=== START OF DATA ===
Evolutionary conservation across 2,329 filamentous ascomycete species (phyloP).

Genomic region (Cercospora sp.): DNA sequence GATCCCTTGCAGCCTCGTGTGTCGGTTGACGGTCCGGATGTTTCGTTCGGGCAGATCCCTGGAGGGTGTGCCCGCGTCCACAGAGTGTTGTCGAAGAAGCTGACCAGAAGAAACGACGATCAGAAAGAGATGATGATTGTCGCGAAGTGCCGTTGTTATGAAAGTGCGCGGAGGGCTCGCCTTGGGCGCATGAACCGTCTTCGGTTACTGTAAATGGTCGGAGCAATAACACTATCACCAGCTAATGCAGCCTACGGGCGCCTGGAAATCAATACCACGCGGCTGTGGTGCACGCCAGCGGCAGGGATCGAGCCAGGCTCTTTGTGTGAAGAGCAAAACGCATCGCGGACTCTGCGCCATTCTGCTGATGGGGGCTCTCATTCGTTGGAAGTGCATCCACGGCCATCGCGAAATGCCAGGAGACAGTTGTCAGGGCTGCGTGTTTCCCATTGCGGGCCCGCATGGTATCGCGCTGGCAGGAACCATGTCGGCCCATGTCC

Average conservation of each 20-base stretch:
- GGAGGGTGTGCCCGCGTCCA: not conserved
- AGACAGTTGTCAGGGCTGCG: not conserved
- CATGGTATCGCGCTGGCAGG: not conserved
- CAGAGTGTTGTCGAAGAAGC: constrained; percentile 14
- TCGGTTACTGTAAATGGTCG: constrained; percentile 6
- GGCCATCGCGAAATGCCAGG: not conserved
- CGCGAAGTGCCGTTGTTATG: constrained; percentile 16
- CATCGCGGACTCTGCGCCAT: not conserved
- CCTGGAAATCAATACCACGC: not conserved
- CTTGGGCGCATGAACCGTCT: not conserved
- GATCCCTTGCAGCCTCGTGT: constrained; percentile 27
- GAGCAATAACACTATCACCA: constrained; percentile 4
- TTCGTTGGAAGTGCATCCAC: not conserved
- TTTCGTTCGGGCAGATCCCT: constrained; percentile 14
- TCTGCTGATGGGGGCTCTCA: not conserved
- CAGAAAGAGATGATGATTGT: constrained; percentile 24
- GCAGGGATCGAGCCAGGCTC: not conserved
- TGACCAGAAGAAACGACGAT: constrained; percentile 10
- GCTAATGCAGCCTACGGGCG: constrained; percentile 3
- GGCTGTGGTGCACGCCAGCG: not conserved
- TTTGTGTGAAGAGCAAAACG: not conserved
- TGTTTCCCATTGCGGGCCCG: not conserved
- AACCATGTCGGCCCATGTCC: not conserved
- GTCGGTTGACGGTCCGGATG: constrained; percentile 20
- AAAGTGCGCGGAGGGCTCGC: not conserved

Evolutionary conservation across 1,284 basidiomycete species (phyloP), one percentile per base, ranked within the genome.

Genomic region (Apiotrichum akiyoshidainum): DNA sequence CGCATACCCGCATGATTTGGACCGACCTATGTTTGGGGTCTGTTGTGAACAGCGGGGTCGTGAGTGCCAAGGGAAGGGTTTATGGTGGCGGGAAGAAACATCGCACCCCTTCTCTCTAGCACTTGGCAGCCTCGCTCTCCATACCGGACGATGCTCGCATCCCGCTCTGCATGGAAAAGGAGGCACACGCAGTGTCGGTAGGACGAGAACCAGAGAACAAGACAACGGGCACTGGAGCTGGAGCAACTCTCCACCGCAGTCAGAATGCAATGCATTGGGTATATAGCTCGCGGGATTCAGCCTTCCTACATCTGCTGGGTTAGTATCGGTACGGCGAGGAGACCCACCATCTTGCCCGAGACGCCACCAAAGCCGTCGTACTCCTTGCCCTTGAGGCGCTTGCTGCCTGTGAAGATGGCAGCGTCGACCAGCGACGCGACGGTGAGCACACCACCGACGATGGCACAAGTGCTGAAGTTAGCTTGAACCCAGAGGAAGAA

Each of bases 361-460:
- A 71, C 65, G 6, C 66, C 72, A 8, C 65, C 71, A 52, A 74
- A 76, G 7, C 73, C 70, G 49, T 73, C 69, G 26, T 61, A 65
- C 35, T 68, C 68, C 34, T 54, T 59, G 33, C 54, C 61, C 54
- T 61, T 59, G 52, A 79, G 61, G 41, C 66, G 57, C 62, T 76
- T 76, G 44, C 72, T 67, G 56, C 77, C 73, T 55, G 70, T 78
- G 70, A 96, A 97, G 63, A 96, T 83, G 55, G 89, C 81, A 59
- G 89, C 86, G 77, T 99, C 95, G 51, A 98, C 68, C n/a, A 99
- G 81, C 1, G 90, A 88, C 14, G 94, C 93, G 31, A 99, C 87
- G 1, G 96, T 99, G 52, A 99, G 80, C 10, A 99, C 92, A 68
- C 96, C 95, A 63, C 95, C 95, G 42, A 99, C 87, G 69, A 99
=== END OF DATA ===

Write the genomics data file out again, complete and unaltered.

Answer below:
Evolutionary conservation across 2,329 filamentous ascomycete species (phyloP).

Genomic region (Cercospora sp.): DNA sequence GATCCCTTGCAGCCTCGTGTGTCGGTTGACGGTCCGGATGTTTCGTTCGGGCAGATCCCTGGAGGGTGTGCCCGCGTCCACAGAGTGTTGTCGAAGAAGCTGACCAGAAGAAACGACGATCAGAAAGAGATGATGATTGTCGCGAAGTGCCGTTGTTATGAAAGTGCGCGGAGGGCTCGCCTTGGGCGCATGAACCGTCTTCGGTTACTGTAAATGGTCGGAGCAATAACACTATCACCAGCTAATGCAGCCTACGGGCGCCTGGAAATCAATACCACGCGGCTGTGGTGCACGCCAGCGGCAGGGATCGAGCCAGGCTCTTTGTGTGAAGAGCAAAACGCATCGCGGACTCTGCGCCATTCTGCTGATGGGGGCTCTCATTCGTTGGAAGTGCATCCACGGCCATCGCGAAATGCCAGGAGACAGTTGTCAGGGCTGCGTGTTTCCCATTGCGGGCCCGCATGGTATCGCGCTGGCAGGAACCATGTCGGCCCATGTCC

Average conservation of each 20-base stretch:
- GGAGGGTGTGCCCGCGTCCA: not conserved
- AGACAGTTGTCAGGGCTGCG: not conserved
- CATGGTATCGCGCTGGCAGG: not conserved
- CAGAGTGTTGTCGAAGAAGC: constrained; percentile 14
- TCGGTTACTGTAAATGGTCG: constrained; percentile 6
- GGCCATCGCGAAATGCCAGG: not conserved
- CGCGAAGTGCCGTTGTTATG: constrained; percentile 16
- CATCGCGGACTCTGCGCCAT: not conserved
- CCTGGAAATCAATACCACGC: not conserved
- CTTGGGCGCATGAACCGTCT: not conserved
- GATCCCTTGCAGCCTCGTGT: constrained; percentile 27
- GAGCAATAACACTATCACCA: constrained; percentile 4
- TTCGTTGGAAGTGCATCCAC: not conserved
- TTTCGTTCGGGCAGATCCCT: constrained; percentile 14
- TCTGCTGATGGGGGCTCTCA: not conserved
- CAGAAAGAGATGATGATTGT: constrained; percentile 24
- GCAGGGATCGAGCCAGGCTC: not conserved
- TGACCAGAAGAAACGACGAT: constrained; percentile 10
- GCTAATGCAGCCTACGGGCG: constrained; percentile 3
- GGCTGTGGTGCACGCCAGCG: not conserved
- TTTGTGTGAAGAGCAAAACG: not conserved
- TGTTTCCCATTGCGGGCCCG: not conserved
- AACCATGTCGGCCCATGTCC: not conserved
- GTCGGTTGACGGTCCGGATG: constrained; percentile 20
- AAAGTGCGCGGAGGGCTCGC: not conserved

Evolutionary conservation across 1,284 basidiomycete species (phyloP), one percentile per base, ranked within the genome.

Genomic region (Apiotrichum akiyoshidainum): DNA sequence CGCATACCCGCATGATTTGGACCGACCTATGTTTGGGGTCTGTTGTGAACAGCGGGGTCGTGAGTGCCAAGGGAAGGGTTTATGGTGGCGGGAAGAAACATCGCACCCCTTCTCTCTAGCACTTGGCAGCCTCGCTCTCCATACCGGACGATGCTCGCATCCCGCTCTGCATGGAAAAGGAGGCACACGCAGTGTCGGTAGGACGAGAACCAGAGAACAAGACAACGGGCACTGGAGCTGGAGCAACTCTCCACCGCAGTCAGAATGCAATGCATTGGGTATATAGCTCGCGGGATTCAGCCTTCCTACATCTGCTGGGTTAGTATCGGTACGGCGAGGAGACCCACCATCTTGCCCGAGACGCCACCAAAGCCGTCGTACTCCTTGCCCTTGAGGCGCTTGCTGCCTGTGAAGATGGCAGCGTCGACCAGCGACGCGACGGTGAGCACACCACCGACGATGGCACAAGTGCTGAAGTTAGCTTGAACCCAGAGGAAGAA

Each of bases 361-460:
- A 71, C 65, G 6, C 66, C 72, A 8, C 65, C 71, A 52, A 74
- A 76, G 7, C 73, C 70, G 49, T 73, C 69, G 26, T 61, A 65
- C 35, T 68, C 68, C 34, T 54, T 59, G 33, C 54, C 61, C 54
- T 61, T 59, G 52, A 79, G 61, G 41, C 66, G 57, C 62, T 76
- T 76, G 44, C 72, T 67, G 56, C 77, C 73, T 55, G 70, T 78
- G 70, A 96, A 97, G 63, A 96, T 83, G 55, G 89, C 81, A 59
- G 89, C 86, G 77, T 99, C 95, G 51, A 98, C 68, C n/a, A 99
- G 81, C 1, G 90, A 88, C 14, G 94, C 93, G 31, A 99, C 87
- G 1, G 96, T 99, G 52, A 99, G 80, C 10, A 99, C 92, A 68
- C 96, C 95, A 63, C 95, C 95, G 42, A 99, C 87, G 69, A 99